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(Adds lawmaker comments beginning in third paragraph.)
Jan. 26 (Bloomberg) -- The U.S. Senate voted to permit an increase in the nation’s debt limit designed to be large enough to accommodate borrowing through the November election.
The chamber today voted 52-44 to kill a measure that would have blocked a $1.2 trillion increase -- to $16.394 trillion -- in the legal cap on borrowing. Under a convoluted agreement among lawmakers, that allows the debt ceiling to rise automatically without additional government action.
The maneuver was aimed at giving Republicans the chance to show their opposition to deficit spending without risking a default. “We should be working together to lower the debt, not having votes to increase it,” said Senate Minority Leader Mitch McConnell, a Kentucky Republican.
The vote was required by a budget agreement last year in which Republicans agreed to give President Barack Obama the power to unilaterally raise the debt ceiling so long as they didn’t have to pass it. The House passed the measure, called a resolution of disapproval, by a 239-176 vote last week.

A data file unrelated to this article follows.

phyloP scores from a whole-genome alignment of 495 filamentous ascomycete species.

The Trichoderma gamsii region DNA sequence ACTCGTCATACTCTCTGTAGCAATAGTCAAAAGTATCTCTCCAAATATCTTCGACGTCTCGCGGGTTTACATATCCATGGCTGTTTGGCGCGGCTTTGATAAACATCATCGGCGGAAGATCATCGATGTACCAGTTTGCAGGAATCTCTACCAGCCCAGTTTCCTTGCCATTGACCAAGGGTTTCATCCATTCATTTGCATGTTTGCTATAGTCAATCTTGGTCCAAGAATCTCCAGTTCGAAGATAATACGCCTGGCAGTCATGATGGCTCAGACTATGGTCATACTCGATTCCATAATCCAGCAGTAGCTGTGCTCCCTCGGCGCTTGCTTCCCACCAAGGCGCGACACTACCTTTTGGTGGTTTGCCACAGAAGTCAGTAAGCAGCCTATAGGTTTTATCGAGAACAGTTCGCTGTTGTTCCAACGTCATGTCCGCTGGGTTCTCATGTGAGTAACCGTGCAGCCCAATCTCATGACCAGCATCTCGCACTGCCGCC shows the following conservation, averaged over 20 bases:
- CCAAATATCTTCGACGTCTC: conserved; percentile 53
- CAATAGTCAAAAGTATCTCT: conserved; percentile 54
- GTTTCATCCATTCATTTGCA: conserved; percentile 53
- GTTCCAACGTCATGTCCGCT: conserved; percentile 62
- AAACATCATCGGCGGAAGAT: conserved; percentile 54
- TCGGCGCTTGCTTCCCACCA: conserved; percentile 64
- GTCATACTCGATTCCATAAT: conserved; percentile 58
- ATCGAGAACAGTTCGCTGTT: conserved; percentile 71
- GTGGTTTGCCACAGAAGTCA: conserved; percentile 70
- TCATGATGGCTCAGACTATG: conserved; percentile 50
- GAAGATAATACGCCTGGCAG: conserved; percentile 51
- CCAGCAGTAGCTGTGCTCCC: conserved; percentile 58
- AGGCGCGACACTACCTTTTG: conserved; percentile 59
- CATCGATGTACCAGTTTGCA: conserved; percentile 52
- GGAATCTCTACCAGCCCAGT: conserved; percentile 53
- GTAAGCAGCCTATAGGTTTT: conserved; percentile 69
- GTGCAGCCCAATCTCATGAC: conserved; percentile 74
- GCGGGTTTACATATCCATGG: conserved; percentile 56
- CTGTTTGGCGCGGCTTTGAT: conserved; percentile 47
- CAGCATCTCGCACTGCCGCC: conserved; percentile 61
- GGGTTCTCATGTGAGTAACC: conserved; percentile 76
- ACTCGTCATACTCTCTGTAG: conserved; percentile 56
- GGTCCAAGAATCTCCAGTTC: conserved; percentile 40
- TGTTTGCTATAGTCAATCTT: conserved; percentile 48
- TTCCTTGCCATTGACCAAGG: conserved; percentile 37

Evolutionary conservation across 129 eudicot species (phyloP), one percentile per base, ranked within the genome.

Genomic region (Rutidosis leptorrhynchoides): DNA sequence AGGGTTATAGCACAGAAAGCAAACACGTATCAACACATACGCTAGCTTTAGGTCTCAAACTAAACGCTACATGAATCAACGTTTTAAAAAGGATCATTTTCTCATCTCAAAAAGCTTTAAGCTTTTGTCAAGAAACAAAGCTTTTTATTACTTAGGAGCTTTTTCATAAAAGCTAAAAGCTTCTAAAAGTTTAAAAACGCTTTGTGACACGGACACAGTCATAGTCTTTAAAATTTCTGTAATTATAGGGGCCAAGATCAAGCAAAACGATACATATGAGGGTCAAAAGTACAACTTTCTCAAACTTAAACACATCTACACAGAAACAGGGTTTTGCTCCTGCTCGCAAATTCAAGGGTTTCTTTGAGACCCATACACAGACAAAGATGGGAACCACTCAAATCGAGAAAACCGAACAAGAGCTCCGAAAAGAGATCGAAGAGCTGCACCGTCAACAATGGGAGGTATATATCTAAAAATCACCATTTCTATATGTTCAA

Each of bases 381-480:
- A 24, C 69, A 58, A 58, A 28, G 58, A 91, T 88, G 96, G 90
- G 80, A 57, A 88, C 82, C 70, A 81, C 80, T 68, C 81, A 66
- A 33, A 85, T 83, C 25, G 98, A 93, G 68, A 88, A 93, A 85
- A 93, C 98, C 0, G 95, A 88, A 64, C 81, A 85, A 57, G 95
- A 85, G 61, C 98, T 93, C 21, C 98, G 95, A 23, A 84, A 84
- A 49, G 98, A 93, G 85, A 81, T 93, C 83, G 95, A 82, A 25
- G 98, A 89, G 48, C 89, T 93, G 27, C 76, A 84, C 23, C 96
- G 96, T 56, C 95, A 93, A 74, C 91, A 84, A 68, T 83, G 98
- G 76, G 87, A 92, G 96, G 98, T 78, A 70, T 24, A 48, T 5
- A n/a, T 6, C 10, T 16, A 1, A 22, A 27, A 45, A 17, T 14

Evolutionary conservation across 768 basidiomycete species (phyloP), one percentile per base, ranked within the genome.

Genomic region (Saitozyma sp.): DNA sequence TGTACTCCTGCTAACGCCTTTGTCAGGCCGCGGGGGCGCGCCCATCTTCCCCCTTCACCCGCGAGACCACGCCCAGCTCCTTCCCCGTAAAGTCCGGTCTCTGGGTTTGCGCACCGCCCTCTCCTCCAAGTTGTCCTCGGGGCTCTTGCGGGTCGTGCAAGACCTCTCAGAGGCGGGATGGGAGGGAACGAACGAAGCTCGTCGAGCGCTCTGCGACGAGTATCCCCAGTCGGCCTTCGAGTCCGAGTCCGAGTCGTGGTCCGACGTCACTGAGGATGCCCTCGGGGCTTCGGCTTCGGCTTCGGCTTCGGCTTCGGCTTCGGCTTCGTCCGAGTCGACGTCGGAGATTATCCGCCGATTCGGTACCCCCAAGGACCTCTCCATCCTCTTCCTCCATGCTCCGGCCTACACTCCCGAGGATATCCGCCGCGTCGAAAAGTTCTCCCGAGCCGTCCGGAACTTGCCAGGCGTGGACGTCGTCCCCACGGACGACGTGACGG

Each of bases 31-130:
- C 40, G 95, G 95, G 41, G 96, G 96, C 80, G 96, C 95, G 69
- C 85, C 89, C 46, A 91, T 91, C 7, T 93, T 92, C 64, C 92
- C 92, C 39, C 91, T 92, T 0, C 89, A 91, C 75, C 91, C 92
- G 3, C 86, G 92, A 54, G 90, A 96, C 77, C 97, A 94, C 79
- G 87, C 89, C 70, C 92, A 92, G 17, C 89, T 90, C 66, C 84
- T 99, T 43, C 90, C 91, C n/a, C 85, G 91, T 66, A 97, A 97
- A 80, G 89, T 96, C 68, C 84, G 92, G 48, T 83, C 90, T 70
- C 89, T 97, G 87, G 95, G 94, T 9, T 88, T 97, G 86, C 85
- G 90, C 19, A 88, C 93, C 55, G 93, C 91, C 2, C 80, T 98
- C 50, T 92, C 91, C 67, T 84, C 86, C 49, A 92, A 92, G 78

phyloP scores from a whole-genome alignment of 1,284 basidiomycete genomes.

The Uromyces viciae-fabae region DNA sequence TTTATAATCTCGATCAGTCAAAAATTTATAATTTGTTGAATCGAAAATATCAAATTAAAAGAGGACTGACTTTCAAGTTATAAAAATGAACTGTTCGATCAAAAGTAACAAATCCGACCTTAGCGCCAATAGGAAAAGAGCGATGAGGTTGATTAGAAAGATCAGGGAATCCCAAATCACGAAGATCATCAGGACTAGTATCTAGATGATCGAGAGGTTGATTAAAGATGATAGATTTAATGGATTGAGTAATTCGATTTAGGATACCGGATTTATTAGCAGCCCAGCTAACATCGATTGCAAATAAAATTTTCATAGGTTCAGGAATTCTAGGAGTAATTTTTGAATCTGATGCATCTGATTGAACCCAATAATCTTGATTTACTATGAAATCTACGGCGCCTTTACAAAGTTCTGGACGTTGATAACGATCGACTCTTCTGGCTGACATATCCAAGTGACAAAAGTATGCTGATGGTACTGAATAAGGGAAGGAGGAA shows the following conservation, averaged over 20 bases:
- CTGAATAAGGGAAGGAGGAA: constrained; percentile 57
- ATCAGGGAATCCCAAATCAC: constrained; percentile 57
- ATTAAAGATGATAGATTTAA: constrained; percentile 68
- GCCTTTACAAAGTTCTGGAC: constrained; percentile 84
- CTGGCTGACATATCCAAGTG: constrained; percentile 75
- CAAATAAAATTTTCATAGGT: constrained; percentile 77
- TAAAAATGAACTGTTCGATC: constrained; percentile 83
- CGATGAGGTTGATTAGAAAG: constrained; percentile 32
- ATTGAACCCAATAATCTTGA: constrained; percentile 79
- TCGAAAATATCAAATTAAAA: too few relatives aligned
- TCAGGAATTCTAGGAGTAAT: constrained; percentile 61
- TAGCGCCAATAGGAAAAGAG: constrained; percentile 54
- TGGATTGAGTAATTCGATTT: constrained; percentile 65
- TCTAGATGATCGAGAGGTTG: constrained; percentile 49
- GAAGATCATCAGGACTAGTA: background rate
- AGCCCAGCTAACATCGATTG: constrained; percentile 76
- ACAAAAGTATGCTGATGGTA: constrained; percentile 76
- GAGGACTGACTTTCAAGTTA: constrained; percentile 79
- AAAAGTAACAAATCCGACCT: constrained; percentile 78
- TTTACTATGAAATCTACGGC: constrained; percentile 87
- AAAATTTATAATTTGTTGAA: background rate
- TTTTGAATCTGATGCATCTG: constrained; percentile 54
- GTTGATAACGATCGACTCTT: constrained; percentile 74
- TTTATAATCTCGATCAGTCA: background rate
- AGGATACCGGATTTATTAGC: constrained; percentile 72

Senator Dick Durbin, the chamber’s deputy Democratic leader, complained that many of the Republicans opposing the debt increase supported the spending initiatives that made lifting the borrowing cap necessary.
“Don’t vote for the spending if you won’t vote for the borrowing because we know now they are linked together -- they are one in the same,” said Durbin, of Illinois.
The Treasury Department has said it expects no need for another increase in the debt limit until after the November election, though it’s impossible to say for certain because tax revenue can vary widely with the strength of the economy. Last year, the Treasury Department revised its deadline for lifting the cap when revenue proved stronger than anticipated.
Even if the government approaches the limit before voters head to the polls, the administration will have accounting moves it can use to stave off default and postpone the next debt-limit vote until a post-election “lame-duck” session of Congress.
The measure is H.J. Res. 98.
--Editors: Katherine Rizzo, Jodi Schneider
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